Joel K L Schwartz
Joel K L Schwartz was one of the early arrivals in Fillmore. His family was Amish living in Berne, Indiana. The family had fled their homeland in Alsace-Lorraine because of religious persecution. Like many children of his family he had attended grammar school at the private Amish grammar school located on his family farm. Indiana law said that any student from a “country” school who wanted an 8th grade diploma had to take an examination. His father had refused to allow him to take the test, but one Saturday, the last of three days on which the test would be given, he sneaked into town, took the test and passed it. Three weeks later, when the results were published in the local paper, the jig was up and he had to confess to his father what he had done. His father said he was proud of him and said nothing about it ever again. High school was never going to be an option for him so he went to work farming for his family.
When he turned 20, he and a cousin decided to leave their families behind. Farming had no appeal and they felt stifled by the religious requirements of Amish life. But, what to do, where to go? On Memorial Day, 1911, Joel and his cousin boarded a train headed west. They paid $33.00 each for the fare to Phoenix, near Winkelman, Arizona, where Joel’s brother was living.
During a short period in Phoenix he tried several odd jobs. He tried rolling doughnuts at a local bakery but couldn’t get the knack. He got a job at the fairgrounds taking care of show horses. That didn’t last. He applied for a job as a chocolate dipper for a candy store. But they asked if he had experience. He didn’t, so he moved on.
After three months he moved to Winkelman, Arizona, where his brother, Sol, and Sol’s wife had a boarding house. In addition to renting rooms, they served about 50 miners breakfast, a sack lunch and dinner for $1.00. Within a short time they closed the boarding house because his brother was getting a good salary working in the depot for the railroad and the boarding house wasn’t giving them enough profit to compensate for all the work.
Joel moved on. He got to Los Angeles in April. 1912, where he enrolled in McKay Business College. After two weeks, the school got a call from the Southern Pacific. They needed a warehouseman at the depot in Fillmore. He was hired and moved to Fillmore in May. He was one of four employees at the depot. They worked 10 hours a day, 6 days a week and a half a day on Sunday. For 2 years, he slept in the warehouse on a cot which he purchased at a discount because it had arrived damaged and undeliverable.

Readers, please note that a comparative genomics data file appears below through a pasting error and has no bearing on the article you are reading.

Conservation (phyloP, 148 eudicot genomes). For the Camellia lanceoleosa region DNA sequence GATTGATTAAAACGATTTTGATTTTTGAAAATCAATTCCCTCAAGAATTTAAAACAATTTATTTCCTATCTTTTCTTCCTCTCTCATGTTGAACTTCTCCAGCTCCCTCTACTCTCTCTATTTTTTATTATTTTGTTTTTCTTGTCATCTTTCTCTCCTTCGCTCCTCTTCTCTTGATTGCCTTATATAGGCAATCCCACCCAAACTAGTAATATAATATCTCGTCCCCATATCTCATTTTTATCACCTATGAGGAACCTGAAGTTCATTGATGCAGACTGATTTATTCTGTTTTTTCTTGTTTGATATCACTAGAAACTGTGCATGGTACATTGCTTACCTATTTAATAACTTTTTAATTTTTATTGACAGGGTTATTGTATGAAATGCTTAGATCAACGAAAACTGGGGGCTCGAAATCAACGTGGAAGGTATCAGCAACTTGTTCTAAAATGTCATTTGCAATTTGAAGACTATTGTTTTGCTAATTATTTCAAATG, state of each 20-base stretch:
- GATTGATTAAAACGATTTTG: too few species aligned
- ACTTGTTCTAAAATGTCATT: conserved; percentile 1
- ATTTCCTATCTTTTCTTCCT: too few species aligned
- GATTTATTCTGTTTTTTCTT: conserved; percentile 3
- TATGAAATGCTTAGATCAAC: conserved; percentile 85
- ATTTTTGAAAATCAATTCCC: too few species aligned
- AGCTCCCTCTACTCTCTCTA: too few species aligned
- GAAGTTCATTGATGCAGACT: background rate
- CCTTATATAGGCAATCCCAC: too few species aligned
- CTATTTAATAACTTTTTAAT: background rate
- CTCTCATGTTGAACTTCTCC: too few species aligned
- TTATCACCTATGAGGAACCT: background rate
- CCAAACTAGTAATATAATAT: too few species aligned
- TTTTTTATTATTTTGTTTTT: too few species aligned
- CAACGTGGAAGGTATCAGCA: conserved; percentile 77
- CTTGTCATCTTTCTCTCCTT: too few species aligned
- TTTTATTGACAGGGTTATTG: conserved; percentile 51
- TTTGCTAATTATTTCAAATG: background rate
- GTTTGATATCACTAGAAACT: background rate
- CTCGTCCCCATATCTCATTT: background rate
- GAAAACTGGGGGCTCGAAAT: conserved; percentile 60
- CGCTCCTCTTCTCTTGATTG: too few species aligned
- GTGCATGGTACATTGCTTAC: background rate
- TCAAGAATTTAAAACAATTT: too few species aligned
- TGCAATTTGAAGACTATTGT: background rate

In July, 1914, he married a local girl, Izetta Dunn. During the next 20 years, Joel worked for the railroad and made his life in Fillmore and various cities in Southern California with a several years spent in the desert towns of Glamis, Brawley and Banning. While in Glamis the family, by then including a daughter, Josephine, lived in a boxcar, making trips by rail to Banning and Indio for shopping. In 1921, his father-in-law died and Joel took a one year leave of absence from the railroad and moved to the Guiberson Road ranch. He was back to his least favorite occupation. He spent the year farming and decided to lease the property. The next 3 years he was back at work on the railroad but finally returned to Fillmore and began farming again. He was pretty good at it. He began a citrus nursery, planted more trees and generally improved the ranch.
Joel Schwartz in the Fillmore Historical Museum at its prior location.
In 1932 his life totally took a new direction. FDR was elected president. With the Democratic Party win, all sorts of new opportunities came along because of the “spoils” system. In those days each time a political party took over the government they put their own party members in positions that had previously been held by members of the other party. Joel, a lifelong Democrat, was tapped in 1934 by the local Ventura County Democratic party to be the new Fillmore Postmaster. He had never been a farmer at heart so when they offered him the position he didn’t have to think twice.
He was a gregarious person who loved people. Being postmaster allowed him to get to know just about everyone in Fillmore. He became a Rotarian and posted a 50 year perfect attendance record. He did charity work with the March of Dimes and Community Chest. He was a founding member of the Postmaster’s group of Ventura County.
He was the longest serving postmaster in the Fillmore Post Office, serving from 1934 until his retirement in 1961. During that 27 years he instituted local home delivery, put the first postal collection box in the residential area in 1936 and facilitated the move of the post office from Sespe St. to its current location on Central Ave.
All of his achievements were accomplished with only an 8th grade education. But he was ambitious, smart and prepared to do what needed to be done to improve his life and to make his hometown a better place to live.
A final note about those initials. When he was born, he was named Joel. But he had a very large extended family all of them Schwartzs, many of them named Joel. He added the initial K and then added the L just to distinguish him from all the cousins.
Joel and Izetta Schwartz at the depot c 1914